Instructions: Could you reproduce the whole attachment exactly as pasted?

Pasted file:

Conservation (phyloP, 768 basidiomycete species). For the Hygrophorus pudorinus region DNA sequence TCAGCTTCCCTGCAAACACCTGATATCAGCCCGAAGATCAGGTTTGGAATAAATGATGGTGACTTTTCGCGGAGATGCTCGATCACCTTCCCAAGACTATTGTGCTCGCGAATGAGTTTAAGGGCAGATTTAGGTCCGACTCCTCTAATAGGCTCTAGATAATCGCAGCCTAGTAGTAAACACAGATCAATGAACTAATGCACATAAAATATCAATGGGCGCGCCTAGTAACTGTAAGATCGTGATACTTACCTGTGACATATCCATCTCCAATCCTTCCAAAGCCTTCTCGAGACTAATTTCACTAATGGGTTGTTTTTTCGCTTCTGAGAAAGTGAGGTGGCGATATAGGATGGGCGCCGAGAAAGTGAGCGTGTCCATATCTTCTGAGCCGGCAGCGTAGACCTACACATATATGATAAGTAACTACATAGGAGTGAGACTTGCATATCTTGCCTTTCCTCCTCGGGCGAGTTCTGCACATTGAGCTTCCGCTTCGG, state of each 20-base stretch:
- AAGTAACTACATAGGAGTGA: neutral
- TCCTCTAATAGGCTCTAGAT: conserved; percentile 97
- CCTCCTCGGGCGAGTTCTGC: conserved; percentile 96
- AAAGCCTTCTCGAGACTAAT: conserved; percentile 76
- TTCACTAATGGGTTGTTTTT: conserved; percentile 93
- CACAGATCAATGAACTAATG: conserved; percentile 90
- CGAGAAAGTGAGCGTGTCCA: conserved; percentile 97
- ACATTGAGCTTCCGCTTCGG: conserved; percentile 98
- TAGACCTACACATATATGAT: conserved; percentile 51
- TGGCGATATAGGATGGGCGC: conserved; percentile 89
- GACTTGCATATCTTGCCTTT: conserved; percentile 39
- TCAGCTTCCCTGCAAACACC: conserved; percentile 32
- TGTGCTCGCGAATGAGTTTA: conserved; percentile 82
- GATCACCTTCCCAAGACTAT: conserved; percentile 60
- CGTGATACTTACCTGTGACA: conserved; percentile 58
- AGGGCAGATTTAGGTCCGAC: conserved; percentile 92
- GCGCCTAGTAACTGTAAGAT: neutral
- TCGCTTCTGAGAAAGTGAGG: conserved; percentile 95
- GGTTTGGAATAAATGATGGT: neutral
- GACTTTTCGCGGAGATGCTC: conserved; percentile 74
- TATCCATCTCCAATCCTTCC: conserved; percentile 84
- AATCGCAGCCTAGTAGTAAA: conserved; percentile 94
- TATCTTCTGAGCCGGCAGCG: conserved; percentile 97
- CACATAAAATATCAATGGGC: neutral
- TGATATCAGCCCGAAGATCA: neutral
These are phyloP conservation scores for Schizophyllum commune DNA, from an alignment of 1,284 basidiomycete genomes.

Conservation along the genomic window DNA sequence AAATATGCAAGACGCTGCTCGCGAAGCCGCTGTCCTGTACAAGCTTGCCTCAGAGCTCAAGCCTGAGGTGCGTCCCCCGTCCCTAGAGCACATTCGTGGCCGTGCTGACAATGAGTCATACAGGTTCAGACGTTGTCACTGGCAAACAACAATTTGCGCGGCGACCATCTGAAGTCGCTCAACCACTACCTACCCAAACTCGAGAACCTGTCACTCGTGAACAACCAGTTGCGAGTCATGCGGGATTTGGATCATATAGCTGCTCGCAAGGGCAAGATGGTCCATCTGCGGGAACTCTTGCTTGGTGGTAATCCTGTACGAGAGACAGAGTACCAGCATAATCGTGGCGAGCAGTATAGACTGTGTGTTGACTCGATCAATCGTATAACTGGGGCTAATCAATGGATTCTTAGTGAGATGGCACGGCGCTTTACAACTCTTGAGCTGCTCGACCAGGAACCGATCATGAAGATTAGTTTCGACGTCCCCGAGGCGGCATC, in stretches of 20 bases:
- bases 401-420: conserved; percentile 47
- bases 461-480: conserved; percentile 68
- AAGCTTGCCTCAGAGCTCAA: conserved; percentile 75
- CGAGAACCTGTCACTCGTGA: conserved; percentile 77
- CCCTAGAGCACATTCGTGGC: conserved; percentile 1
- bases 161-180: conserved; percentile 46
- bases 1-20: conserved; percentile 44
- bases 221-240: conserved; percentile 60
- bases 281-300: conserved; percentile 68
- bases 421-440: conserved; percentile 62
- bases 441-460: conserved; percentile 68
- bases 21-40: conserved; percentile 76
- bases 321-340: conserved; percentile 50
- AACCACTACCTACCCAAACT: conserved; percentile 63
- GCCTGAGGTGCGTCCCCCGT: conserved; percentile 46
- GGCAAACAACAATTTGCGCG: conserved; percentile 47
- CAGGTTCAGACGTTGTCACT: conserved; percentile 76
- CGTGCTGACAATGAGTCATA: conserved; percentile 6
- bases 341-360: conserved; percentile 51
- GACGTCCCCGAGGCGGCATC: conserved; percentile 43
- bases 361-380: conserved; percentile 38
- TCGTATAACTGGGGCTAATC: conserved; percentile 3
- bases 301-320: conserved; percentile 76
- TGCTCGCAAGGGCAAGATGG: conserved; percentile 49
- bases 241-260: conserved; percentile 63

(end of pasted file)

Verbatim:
Conservation (phyloP, 768 basidiomycete species). For the Hygrophorus pudorinus region DNA sequence TCAGCTTCCCTGCAAACACCTGATATCAGCCCGAAGATCAGGTTTGGAATAAATGATGGTGACTTTTCGCGGAGATGCTCGATCACCTTCCCAAGACTATTGTGCTCGCGAATGAGTTTAAGGGCAGATTTAGGTCCGACTCCTCTAATAGGCTCTAGATAATCGCAGCCTAGTAGTAAACACAGATCAATGAACTAATGCACATAAAATATCAATGGGCGCGCCTAGTAACTGTAAGATCGTGATACTTACCTGTGACATATCCATCTCCAATCCTTCCAAAGCCTTCTCGAGACTAATTTCACTAATGGGTTGTTTTTTCGCTTCTGAGAAAGTGAGGTGGCGATATAGGATGGGCGCCGAGAAAGTGAGCGTGTCCATATCTTCTGAGCCGGCAGCGTAGACCTACACATATATGATAAGTAACTACATAGGAGTGAGACTTGCATATCTTGCCTTTCCTCCTCGGGCGAGTTCTGCACATTGAGCTTCCGCTTCGG, state of each 20-base stretch:
- AAGTAACTACATAGGAGTGA: neutral
- TCCTCTAATAGGCTCTAGAT: conserved; percentile 97
- CCTCCTCGGGCGAGTTCTGC: conserved; percentile 96
- AAAGCCTTCTCGAGACTAAT: conserved; percentile 76
- TTCACTAATGGGTTGTTTTT: conserved; percentile 93
- CACAGATCAATGAACTAATG: conserved; percentile 90
- CGAGAAAGTGAGCGTGTCCA: conserved; percentile 97
- ACATTGAGCTTCCGCTTCGG: conserved; percentile 98
- TAGACCTACACATATATGAT: conserved; percentile 51
- TGGCGATATAGGATGGGCGC: conserved; percentile 89
- GACTTGCATATCTTGCCTTT: conserved; percentile 39
- TCAGCTTCCCTGCAAACACC: conserved; percentile 32
- TGTGCTCGCGAATGAGTTTA: conserved; percentile 82
- GATCACCTTCCCAAGACTAT: conserved; percentile 60
- CGTGATACTTACCTGTGACA: conserved; percentile 58
- AGGGCAGATTTAGGTCCGAC: conserved; percentile 92
- GCGCCTAGTAACTGTAAGAT: neutral
- TCGCTTCTGAGAAAGTGAGG: conserved; percentile 95
- GGTTTGGAATAAATGATGGT: neutral
- GACTTTTCGCGGAGATGCTC: conserved; percentile 74
- TATCCATCTCCAATCCTTCC: conserved; percentile 84
- AATCGCAGCCTAGTAGTAAA: conserved; percentile 94
- TATCTTCTGAGCCGGCAGCG: conserved; percentile 97
- CACATAAAATATCAATGGGC: neutral
- TGATATCAGCCCGAAGATCA: neutral
These are phyloP conservation scores for Schizophyllum commune DNA, from an alignment of 1,284 basidiomycete genomes.

Conservation along the genomic window DNA sequence AAATATGCAAGACGCTGCTCGCGAAGCCGCTGTCCTGTACAAGCTTGCCTCAGAGCTCAAGCCTGAGGTGCGTCCCCCGTCCCTAGAGCACATTCGTGGCCGTGCTGACAATGAGTCATACAGGTTCAGACGTTGTCACTGGCAAACAACAATTTGCGCGGCGACCATCTGAAGTCGCTCAACCACTACCTACCCAAACTCGAGAACCTGTCACTCGTGAACAACCAGTTGCGAGTCATGCGGGATTTGGATCATATAGCTGCTCGCAAGGGCAAGATGGTCCATCTGCGGGAACTCTTGCTTGGTGGTAATCCTGTACGAGAGACAGAGTACCAGCATAATCGTGGCGAGCAGTATAGACTGTGTGTTGACTCGATCAATCGTATAACTGGGGCTAATCAATGGATTCTTAGTGAGATGGCACGGCGCTTTACAACTCTTGAGCTGCTCGACCAGGAACCGATCATGAAGATTAGTTTCGACGTCCCCGAGGCGGCATC, in stretches of 20 bases:
- bases 401-420: conserved; percentile 47
- bases 461-480: conserved; percentile 68
- AAGCTTGCCTCAGAGCTCAA: conserved; percentile 75
- CGAGAACCTGTCACTCGTGA: conserved; percentile 77
- CCCTAGAGCACATTCGTGGC: conserved; percentile 1
- bases 161-180: conserved; percentile 46
- bases 1-20: conserved; percentile 44
- bases 221-240: conserved; percentile 60
- bases 281-300: conserved; percentile 68
- bases 421-440: conserved; percentile 62
- bases 441-460: conserved; percentile 68
- bases 21-40: conserved; percentile 76
- bases 321-340: conserved; percentile 50
- AACCACTACCTACCCAAACT: conserved; percentile 63
- GCCTGAGGTGCGTCCCCCGT: conserved; percentile 46
- GGCAAACAACAATTTGCGCG: conserved; percentile 47
- CAGGTTCAGACGTTGTCACT: conserved; percentile 76
- CGTGCTGACAATGAGTCATA: conserved; percentile 6
- bases 341-360: conserved; percentile 51
- GACGTCCCCGAGGCGGCATC: conserved; percentile 43
- bases 361-380: conserved; percentile 38
- TCGTATAACTGGGGCTAATC: conserved; percentile 3
- bases 301-320: conserved; percentile 76
- TGCTCGCAAGGGCAAGATGG: conserved; percentile 49
- bases 241-260: conserved; percentile 63